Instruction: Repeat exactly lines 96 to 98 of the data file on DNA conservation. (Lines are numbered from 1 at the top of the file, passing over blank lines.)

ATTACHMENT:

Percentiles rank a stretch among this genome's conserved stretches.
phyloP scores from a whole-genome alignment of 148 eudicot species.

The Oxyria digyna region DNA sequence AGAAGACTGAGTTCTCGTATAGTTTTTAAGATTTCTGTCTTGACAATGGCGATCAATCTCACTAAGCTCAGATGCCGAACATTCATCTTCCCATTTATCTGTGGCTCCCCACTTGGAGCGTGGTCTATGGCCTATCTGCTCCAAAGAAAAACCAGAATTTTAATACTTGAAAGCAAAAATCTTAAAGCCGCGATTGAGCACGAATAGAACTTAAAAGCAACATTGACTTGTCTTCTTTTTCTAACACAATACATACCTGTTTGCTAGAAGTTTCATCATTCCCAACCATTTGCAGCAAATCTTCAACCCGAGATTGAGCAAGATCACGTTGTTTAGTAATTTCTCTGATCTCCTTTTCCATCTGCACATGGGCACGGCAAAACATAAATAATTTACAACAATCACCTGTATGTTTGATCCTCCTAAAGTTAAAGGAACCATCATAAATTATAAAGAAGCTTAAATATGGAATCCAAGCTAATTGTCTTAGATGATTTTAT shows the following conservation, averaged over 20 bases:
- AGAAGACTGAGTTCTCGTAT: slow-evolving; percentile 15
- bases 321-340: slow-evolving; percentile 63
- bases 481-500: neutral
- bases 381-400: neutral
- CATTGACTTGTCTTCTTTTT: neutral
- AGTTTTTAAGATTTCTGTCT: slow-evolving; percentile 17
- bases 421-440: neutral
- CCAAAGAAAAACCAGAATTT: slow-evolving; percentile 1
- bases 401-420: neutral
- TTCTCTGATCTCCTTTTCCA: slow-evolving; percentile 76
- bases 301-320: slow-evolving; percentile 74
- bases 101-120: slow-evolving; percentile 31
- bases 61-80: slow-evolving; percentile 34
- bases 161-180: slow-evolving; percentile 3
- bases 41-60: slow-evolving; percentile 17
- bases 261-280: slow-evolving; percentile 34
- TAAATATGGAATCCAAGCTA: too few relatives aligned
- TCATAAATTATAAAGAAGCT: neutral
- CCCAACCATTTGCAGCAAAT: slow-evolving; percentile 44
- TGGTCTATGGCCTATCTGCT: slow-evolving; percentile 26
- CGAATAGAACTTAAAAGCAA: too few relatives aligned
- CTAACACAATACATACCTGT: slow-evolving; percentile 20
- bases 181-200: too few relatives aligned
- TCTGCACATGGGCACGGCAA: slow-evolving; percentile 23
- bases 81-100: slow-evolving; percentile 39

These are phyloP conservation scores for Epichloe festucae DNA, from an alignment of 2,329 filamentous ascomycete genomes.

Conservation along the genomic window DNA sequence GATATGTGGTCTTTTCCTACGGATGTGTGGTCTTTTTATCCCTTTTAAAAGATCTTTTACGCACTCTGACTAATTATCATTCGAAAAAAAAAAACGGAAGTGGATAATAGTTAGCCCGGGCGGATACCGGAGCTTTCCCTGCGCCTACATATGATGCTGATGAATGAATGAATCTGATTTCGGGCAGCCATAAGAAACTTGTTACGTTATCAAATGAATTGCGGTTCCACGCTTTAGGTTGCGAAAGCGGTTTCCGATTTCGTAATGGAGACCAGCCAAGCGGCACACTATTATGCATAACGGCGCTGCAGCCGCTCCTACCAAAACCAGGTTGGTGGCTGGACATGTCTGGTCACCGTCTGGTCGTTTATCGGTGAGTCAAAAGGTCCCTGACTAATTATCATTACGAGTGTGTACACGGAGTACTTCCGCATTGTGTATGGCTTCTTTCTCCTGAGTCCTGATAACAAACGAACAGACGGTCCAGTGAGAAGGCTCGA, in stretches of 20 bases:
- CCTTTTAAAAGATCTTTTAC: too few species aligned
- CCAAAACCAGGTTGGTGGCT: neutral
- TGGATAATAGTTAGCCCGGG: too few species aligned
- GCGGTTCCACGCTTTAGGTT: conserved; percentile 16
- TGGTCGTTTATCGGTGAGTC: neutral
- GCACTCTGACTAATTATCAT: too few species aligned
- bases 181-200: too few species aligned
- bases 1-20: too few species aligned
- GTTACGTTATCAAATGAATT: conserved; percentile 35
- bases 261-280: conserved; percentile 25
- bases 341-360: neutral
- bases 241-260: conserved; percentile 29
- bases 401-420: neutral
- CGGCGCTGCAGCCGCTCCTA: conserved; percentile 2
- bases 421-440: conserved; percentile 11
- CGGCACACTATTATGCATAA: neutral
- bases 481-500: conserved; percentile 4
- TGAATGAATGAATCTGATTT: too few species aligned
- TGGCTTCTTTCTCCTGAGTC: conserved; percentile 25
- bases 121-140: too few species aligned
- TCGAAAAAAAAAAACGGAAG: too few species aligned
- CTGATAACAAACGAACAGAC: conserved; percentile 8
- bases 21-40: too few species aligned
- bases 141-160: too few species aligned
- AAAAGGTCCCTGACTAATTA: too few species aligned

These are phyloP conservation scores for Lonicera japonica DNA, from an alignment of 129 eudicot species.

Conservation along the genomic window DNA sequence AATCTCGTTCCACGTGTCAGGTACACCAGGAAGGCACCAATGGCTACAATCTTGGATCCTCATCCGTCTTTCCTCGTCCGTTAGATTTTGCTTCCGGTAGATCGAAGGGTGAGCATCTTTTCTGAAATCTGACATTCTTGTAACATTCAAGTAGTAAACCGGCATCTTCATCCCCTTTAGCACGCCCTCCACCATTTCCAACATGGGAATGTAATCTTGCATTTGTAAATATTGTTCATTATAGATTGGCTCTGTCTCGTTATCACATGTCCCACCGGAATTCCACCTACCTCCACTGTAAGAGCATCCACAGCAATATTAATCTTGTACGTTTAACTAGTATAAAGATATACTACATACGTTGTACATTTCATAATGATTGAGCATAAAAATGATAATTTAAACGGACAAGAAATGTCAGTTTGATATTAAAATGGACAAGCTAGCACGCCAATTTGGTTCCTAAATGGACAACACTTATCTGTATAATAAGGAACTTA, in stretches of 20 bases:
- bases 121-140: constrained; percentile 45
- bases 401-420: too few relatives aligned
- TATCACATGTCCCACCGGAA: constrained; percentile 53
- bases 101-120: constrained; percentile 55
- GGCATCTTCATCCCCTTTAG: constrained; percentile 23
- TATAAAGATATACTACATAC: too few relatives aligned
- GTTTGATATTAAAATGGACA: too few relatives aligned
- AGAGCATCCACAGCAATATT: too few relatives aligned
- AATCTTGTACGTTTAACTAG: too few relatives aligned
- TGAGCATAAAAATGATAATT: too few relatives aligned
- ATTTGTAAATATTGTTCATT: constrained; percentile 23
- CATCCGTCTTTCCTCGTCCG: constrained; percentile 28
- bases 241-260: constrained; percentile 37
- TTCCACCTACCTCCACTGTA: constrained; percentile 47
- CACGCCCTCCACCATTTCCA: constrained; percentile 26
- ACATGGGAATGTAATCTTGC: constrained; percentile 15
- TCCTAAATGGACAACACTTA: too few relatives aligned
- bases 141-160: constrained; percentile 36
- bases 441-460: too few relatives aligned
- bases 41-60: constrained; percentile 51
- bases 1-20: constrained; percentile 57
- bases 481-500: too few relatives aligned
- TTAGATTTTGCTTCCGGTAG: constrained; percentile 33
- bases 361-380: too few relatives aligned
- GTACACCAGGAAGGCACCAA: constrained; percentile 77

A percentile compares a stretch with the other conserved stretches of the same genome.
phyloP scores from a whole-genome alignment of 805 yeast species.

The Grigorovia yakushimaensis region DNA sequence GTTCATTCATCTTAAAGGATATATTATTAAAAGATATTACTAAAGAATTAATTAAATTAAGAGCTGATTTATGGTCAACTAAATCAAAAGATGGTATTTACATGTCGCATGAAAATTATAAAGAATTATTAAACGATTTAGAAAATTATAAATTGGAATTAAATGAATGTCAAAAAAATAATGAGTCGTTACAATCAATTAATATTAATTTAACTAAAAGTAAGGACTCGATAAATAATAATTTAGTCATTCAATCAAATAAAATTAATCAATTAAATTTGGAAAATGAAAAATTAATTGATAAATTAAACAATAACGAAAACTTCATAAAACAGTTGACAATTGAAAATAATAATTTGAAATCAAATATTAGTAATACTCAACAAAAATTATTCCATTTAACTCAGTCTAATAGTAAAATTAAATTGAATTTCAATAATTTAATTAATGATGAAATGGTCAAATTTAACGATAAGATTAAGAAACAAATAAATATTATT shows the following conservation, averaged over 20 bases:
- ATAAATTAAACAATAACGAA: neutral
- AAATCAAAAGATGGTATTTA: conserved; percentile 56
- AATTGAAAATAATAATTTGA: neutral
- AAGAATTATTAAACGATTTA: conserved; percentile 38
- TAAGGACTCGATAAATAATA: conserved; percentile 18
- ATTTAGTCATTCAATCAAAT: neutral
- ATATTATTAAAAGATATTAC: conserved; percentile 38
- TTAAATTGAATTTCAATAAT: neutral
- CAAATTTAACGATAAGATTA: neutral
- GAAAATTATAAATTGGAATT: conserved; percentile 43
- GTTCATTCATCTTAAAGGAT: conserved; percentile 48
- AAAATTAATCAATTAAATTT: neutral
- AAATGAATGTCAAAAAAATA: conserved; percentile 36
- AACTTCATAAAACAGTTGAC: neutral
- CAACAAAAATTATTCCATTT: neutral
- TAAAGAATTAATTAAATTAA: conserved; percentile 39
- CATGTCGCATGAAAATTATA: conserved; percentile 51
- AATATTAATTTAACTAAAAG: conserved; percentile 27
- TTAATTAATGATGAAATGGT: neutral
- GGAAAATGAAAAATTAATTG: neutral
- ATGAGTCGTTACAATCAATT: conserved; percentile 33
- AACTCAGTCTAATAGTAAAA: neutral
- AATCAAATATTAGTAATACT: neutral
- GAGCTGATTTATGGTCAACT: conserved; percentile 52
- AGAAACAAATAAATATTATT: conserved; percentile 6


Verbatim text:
- GTTCATTCATCTTAAAGGAT: conserved; percentile 48
- AAAATTAATCAATTAAATTT: neutral
- AAATGAATGTCAAAAAAATA: conserved; percentile 36